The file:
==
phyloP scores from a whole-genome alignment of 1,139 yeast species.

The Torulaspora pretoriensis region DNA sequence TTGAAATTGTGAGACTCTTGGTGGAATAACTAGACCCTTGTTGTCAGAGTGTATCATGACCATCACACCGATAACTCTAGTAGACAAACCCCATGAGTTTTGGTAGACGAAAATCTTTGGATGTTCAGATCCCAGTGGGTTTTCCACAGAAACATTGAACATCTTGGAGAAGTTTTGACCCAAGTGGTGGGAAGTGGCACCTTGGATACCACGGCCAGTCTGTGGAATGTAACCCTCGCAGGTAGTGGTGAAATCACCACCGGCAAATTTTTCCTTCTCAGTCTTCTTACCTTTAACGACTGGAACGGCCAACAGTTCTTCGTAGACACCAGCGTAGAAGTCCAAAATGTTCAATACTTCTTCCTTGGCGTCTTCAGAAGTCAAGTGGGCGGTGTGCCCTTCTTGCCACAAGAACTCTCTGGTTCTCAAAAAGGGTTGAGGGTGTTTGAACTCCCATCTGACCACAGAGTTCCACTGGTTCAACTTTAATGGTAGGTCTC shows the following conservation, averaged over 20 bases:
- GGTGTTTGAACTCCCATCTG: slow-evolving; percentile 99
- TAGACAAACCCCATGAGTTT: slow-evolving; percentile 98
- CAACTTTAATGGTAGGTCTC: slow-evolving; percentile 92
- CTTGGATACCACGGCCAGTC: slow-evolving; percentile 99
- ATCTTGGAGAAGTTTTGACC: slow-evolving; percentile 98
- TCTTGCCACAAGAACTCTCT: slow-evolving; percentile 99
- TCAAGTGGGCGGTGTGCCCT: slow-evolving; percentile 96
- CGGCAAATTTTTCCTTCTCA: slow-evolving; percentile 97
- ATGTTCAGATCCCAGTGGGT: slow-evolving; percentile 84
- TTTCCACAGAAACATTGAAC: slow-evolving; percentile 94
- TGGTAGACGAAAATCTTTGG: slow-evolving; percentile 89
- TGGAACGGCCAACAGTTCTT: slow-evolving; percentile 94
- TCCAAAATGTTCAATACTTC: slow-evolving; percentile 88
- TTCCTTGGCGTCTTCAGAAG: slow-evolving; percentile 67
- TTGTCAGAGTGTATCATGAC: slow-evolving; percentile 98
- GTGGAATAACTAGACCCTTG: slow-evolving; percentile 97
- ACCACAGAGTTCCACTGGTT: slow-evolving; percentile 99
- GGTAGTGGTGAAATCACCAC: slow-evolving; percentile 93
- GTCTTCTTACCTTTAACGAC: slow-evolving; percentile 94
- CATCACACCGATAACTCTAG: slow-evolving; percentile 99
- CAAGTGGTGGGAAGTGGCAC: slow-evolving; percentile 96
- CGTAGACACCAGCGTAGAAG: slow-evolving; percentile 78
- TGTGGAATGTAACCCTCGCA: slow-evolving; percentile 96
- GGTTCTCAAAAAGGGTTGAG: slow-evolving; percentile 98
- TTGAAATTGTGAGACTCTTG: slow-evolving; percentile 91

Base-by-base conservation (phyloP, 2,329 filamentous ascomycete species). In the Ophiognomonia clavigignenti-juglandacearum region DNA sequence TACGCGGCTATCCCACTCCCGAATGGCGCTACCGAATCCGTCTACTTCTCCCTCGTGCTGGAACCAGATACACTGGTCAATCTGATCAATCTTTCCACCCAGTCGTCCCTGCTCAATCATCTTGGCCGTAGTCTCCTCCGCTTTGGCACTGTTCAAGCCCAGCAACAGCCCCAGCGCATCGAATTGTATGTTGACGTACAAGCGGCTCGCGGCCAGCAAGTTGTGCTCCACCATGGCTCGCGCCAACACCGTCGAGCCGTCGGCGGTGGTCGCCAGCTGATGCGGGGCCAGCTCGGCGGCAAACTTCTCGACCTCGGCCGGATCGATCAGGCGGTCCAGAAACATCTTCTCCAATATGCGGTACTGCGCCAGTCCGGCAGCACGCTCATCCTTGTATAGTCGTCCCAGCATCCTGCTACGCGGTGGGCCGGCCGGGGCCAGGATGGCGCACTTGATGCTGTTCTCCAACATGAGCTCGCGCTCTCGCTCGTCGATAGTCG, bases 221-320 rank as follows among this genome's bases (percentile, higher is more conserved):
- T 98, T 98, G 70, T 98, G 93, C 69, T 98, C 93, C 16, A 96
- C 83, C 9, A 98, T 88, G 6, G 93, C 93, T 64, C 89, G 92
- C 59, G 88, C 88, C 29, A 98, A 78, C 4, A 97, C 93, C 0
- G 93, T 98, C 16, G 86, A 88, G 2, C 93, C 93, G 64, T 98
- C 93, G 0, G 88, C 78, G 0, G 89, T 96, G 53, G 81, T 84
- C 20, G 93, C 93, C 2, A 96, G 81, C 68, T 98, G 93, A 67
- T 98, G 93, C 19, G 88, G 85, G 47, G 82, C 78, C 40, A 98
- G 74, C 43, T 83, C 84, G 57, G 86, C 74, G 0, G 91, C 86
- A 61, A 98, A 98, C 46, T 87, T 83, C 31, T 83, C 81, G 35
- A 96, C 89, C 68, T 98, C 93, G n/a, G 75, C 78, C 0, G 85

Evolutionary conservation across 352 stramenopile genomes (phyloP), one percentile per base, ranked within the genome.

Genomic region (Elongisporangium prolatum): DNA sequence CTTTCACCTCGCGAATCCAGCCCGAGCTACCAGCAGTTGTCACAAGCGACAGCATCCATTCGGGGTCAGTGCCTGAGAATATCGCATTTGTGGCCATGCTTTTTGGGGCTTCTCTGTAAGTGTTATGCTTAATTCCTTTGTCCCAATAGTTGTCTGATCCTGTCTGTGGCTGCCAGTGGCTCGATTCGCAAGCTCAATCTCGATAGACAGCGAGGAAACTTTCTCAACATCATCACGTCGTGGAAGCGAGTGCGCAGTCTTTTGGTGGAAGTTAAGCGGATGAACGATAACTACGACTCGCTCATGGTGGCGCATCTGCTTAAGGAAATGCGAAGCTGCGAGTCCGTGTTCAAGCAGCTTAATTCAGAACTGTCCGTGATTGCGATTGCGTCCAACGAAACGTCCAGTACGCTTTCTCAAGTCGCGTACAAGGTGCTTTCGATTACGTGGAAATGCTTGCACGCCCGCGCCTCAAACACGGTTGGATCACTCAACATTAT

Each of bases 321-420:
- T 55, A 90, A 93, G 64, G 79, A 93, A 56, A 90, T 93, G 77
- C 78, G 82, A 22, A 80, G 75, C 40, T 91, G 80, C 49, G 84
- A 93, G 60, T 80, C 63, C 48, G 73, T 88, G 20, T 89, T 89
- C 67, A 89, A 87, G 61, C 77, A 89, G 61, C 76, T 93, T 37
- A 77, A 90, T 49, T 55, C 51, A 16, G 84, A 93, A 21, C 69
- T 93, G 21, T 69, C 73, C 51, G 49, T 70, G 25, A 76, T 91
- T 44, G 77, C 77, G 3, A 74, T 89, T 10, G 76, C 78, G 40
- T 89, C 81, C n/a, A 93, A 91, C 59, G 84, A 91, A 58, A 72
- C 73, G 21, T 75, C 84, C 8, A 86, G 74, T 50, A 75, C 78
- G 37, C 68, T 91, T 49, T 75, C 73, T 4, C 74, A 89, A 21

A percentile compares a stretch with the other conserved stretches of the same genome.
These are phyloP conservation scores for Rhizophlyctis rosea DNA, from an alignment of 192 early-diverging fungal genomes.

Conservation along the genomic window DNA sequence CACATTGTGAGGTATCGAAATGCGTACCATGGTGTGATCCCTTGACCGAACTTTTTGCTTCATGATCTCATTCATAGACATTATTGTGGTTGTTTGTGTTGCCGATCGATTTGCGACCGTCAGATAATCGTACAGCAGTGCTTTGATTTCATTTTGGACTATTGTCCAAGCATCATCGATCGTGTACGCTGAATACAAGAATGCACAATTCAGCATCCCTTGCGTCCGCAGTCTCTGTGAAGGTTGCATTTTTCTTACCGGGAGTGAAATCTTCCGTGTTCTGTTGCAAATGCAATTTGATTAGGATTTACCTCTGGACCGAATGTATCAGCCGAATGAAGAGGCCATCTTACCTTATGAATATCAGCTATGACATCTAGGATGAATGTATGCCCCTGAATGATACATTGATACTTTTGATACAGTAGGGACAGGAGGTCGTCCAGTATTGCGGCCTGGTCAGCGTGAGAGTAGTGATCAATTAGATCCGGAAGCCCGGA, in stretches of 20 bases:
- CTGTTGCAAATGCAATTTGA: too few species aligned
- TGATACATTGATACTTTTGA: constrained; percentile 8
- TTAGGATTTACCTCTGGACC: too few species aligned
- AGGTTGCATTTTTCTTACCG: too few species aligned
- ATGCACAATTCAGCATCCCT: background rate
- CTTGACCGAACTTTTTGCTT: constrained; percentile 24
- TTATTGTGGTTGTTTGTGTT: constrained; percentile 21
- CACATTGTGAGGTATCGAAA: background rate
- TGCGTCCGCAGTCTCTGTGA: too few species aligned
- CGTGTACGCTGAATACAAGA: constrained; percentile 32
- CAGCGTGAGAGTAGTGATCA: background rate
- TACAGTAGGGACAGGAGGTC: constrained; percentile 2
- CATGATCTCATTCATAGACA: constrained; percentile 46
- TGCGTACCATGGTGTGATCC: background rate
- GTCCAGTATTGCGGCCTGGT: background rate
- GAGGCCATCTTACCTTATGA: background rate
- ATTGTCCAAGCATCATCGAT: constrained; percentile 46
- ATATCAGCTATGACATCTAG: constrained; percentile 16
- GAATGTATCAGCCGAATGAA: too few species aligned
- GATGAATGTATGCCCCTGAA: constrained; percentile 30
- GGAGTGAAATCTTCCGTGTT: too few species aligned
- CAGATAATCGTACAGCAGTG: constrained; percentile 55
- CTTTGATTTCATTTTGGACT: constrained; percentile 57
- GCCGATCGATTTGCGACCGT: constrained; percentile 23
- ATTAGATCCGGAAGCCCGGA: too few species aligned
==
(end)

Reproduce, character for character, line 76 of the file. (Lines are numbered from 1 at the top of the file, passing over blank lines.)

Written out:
- CAGATAATCGTACAGCAGTG: constrained; percentile 55